Stu Sjouwerman, CEO of KnowBe4, has a similar message. “In principle, don't pay because that encourages the criminal business model,” he said, “but in practice, it's not that easy.”
He said for most organizations, it comes down to a cost/benefit calculation. “It becomes a no-brainer if you are faced with a failed backup and more than a month of lost data that could shut you down.”
And Ed Cabrera, chief cybersecurity officer at Trend Micro, also noted the divide between what should happen and what does happen. “The consensus is clear that paying ‘should’ never be an option,” he said. “However, as companies fail to plan, they are planning to fail when it comes to ransomware attacks. This is obviously a very lucrative business in the Deep Web and is only going to continue evolving to different file types and systems that are very important to companies and consumers.”
It is pretty clear that many organizations are failing to plan, which is somewhat of a mystery, since the ways to prevent ransomware are fairly straightforward and widely publicized, including on the FBI website.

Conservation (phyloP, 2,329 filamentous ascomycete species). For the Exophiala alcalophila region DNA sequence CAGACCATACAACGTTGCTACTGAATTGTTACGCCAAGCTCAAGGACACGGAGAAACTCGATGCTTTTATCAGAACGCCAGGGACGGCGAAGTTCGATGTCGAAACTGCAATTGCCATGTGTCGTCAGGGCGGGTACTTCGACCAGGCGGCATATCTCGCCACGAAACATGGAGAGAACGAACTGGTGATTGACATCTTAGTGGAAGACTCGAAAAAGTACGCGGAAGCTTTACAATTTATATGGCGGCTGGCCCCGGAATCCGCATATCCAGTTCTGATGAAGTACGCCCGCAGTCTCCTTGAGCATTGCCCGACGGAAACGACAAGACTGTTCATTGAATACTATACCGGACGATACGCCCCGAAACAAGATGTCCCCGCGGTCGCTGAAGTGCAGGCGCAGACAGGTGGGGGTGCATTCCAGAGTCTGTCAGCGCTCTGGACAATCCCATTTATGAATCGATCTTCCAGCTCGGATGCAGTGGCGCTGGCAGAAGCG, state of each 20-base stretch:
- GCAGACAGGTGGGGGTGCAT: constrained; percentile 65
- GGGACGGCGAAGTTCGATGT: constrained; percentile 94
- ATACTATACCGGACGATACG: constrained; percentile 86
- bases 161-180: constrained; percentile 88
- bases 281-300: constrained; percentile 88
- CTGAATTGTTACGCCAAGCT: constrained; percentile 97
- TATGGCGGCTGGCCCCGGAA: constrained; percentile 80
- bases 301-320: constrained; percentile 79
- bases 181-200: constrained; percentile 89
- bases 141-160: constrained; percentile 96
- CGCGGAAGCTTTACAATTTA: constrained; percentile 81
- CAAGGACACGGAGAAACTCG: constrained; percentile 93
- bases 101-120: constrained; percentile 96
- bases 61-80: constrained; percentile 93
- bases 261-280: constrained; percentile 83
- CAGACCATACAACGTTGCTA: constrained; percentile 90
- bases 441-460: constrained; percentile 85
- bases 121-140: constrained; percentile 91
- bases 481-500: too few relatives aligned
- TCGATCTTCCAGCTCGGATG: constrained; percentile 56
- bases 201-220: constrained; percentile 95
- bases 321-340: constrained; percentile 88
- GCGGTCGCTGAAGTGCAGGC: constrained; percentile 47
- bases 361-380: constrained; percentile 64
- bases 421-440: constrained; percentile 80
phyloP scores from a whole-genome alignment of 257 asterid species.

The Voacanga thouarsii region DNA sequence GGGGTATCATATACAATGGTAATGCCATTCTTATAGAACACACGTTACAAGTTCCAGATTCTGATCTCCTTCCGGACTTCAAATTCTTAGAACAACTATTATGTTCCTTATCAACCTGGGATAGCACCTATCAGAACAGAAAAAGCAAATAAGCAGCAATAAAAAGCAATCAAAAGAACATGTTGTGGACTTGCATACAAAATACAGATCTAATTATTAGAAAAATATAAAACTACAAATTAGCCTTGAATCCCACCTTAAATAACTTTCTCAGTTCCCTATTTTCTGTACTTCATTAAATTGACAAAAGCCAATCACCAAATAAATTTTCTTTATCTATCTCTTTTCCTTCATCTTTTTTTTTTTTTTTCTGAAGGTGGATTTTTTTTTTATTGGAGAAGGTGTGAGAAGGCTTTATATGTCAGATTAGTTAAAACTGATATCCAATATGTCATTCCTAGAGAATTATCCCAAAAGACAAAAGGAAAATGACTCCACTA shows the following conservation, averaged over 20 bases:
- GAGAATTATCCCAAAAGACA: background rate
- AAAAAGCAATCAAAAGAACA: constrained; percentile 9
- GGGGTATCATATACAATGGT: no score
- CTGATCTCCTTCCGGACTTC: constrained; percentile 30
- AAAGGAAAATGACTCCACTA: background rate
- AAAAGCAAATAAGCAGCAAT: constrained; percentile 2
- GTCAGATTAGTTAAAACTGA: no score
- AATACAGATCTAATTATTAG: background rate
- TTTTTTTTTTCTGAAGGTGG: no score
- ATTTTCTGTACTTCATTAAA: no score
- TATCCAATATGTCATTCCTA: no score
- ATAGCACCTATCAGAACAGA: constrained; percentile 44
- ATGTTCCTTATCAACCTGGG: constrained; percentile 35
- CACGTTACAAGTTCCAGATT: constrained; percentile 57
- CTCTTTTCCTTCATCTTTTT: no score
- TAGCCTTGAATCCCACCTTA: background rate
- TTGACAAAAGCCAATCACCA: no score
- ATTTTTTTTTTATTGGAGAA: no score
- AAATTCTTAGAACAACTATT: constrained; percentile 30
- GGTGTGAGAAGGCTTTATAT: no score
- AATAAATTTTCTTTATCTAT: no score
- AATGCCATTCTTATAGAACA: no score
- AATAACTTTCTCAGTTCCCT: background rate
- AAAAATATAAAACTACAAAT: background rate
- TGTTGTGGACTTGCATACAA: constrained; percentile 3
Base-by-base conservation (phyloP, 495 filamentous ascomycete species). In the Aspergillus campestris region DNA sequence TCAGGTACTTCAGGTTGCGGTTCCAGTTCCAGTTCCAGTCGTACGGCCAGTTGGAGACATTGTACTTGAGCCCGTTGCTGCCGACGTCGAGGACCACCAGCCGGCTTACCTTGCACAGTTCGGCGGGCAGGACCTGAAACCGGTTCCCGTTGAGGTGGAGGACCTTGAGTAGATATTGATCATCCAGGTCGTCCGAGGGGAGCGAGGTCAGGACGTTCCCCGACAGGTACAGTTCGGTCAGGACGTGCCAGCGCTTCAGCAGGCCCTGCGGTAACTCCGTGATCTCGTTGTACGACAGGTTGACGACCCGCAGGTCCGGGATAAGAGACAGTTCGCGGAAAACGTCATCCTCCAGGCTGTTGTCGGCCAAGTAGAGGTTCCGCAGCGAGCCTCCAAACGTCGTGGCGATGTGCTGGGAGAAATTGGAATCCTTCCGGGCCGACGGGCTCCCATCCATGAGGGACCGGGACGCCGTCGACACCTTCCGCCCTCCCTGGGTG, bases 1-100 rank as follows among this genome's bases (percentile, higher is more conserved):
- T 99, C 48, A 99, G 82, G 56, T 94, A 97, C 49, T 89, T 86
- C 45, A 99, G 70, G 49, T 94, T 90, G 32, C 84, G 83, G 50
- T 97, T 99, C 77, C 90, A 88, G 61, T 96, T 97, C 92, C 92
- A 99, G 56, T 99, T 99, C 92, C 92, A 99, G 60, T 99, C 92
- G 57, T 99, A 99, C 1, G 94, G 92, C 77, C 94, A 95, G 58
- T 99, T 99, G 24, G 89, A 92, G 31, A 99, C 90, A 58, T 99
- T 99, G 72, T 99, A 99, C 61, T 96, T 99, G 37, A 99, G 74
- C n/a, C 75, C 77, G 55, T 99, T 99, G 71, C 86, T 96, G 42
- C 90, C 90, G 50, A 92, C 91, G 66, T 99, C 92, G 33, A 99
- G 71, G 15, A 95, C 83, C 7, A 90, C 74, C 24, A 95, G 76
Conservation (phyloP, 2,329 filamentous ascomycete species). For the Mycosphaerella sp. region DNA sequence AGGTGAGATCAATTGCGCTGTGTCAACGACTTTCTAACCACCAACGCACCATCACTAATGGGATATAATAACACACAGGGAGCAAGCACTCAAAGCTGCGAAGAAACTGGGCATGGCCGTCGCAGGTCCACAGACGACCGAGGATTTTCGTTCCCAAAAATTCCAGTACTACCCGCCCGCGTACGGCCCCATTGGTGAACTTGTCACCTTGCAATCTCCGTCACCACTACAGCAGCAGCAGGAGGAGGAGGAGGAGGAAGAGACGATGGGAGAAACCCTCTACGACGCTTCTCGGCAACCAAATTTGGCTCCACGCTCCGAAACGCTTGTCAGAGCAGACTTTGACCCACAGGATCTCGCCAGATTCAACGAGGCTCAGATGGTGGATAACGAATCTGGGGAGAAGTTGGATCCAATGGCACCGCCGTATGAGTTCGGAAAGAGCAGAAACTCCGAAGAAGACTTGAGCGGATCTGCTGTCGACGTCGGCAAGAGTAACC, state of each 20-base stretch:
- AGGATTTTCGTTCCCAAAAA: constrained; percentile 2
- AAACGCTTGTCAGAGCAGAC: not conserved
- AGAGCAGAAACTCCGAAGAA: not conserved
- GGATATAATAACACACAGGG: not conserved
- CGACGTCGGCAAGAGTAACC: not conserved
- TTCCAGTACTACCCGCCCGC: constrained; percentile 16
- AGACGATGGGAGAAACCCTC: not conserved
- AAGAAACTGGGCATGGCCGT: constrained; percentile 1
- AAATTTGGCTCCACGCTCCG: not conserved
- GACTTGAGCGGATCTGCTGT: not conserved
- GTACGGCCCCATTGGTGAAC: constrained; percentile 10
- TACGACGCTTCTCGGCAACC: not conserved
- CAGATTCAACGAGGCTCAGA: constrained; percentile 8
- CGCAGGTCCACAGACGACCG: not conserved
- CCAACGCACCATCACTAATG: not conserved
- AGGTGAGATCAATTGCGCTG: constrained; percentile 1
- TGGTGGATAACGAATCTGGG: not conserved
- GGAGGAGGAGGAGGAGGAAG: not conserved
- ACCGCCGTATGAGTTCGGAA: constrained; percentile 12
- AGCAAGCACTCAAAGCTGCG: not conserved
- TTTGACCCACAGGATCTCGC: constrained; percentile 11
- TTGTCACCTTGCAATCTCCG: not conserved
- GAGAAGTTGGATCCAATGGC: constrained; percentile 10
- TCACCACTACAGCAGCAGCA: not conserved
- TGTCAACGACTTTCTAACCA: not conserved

The most important, of course, is to back up data regularly, and secure the backups – don’t leave them connected to the computers and networks they are backing up – so they can’t also be infected by an attack. Beyond that, experts say organizations should:
- Disable macro scripts
- Install all updates and patches – especially for buggy programs like Adobe Flash or Java
- Set antivirus and antimalware solutions to update automatically
- Only download software – especially free software – from known and trusted sites
- Train employees – emphasize that they should never open an attachment in an unsolicited email.
Krebs has his own Three Rules of Online Security:
- If you didn’t go looking for it, don’t install it.
- If you installed it, update it.
- If you no longer need it (or, if it’s become too big of a security risk) get rid of it.
So, why don’t more people follow that advice – especially organizations that could be crippled or taken down by ransomware?
It is not just a matter of being lazy, according to Sjouwerman. “The reality is that many IT departments are undermanned, overloaded, and coping with 16 fires at the same time,” he said. “The problem is that as a defender you need to be right 100% of the time, and as an attacker only once.
And even doing the right thing doesn’t always work. “Weapons-grade backups are paramount, but backups fail much more frequently than you think,” he said.
Wueest said sometimes it comes down to denial. He said while best practices can prevent most threats, “some companies do not plan for ransomware attacks or do not test these scenarios in their security process, as they wrongly believe it cannot happen to them.”
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